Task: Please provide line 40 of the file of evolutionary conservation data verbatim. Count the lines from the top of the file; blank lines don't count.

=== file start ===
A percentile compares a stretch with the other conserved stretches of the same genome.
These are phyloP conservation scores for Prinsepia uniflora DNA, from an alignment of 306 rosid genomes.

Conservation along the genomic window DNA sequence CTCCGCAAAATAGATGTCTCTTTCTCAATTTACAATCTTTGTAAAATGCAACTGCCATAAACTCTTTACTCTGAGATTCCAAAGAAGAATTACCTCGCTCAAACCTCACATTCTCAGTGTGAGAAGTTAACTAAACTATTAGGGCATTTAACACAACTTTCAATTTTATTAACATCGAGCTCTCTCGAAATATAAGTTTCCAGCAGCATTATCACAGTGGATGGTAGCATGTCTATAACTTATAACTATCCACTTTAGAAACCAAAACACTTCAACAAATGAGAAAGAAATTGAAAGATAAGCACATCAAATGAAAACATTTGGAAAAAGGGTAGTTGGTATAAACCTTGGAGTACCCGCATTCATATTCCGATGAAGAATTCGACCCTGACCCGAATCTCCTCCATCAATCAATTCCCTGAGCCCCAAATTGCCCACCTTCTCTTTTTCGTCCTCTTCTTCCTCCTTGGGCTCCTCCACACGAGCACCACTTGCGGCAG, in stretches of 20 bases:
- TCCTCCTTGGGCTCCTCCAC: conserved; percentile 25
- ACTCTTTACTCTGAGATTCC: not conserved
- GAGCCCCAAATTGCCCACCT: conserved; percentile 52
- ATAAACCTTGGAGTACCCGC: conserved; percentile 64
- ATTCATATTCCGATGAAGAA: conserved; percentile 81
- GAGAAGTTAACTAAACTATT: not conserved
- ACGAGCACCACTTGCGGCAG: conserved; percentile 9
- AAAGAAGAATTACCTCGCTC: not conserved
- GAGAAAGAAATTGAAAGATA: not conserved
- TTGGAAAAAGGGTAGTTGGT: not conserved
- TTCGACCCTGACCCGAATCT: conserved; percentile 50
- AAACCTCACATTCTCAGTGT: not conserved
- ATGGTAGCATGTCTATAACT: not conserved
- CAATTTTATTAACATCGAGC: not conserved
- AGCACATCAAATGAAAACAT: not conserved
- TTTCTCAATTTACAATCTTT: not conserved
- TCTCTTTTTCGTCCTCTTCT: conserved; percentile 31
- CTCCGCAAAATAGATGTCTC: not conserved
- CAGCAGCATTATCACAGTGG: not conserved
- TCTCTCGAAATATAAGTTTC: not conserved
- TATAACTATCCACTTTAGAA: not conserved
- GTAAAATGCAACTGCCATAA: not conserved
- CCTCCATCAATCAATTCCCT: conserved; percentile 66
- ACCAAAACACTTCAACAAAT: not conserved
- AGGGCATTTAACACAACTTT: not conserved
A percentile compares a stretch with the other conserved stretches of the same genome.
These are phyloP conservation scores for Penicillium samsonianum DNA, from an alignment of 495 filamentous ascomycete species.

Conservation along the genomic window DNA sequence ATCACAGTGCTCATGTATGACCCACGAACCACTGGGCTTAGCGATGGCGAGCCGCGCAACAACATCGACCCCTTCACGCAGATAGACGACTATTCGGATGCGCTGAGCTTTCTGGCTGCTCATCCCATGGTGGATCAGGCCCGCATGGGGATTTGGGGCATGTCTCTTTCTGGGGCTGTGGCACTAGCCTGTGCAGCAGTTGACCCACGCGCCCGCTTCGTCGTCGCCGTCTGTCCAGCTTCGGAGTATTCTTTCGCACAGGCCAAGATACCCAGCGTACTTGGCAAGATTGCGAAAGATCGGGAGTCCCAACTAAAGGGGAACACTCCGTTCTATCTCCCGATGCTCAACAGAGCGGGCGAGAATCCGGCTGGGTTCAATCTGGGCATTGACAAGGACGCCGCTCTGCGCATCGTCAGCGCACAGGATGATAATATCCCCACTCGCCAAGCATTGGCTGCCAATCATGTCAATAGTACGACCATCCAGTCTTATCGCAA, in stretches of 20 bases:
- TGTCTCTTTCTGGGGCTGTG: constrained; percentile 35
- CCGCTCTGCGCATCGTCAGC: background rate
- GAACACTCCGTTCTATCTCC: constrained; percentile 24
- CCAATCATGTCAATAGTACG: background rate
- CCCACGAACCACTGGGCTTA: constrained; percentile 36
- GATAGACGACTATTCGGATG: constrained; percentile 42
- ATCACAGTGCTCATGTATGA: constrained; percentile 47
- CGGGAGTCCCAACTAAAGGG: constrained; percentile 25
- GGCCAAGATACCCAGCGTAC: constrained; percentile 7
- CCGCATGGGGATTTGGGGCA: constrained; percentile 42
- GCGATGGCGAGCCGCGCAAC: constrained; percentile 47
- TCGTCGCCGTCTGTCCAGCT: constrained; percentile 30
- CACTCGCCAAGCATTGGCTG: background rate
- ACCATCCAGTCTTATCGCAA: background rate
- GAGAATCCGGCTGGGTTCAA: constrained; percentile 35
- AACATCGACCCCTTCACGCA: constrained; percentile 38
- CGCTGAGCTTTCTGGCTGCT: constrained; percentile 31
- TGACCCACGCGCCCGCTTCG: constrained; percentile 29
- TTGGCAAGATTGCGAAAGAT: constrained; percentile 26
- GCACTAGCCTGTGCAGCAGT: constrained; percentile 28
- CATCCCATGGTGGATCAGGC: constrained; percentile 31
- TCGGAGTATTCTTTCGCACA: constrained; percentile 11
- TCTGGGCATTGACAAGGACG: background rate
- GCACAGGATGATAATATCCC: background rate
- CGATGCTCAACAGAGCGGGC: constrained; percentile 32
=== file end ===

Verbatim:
- GGCCAAGATACCCAGCGTAC: constrained; percentile 7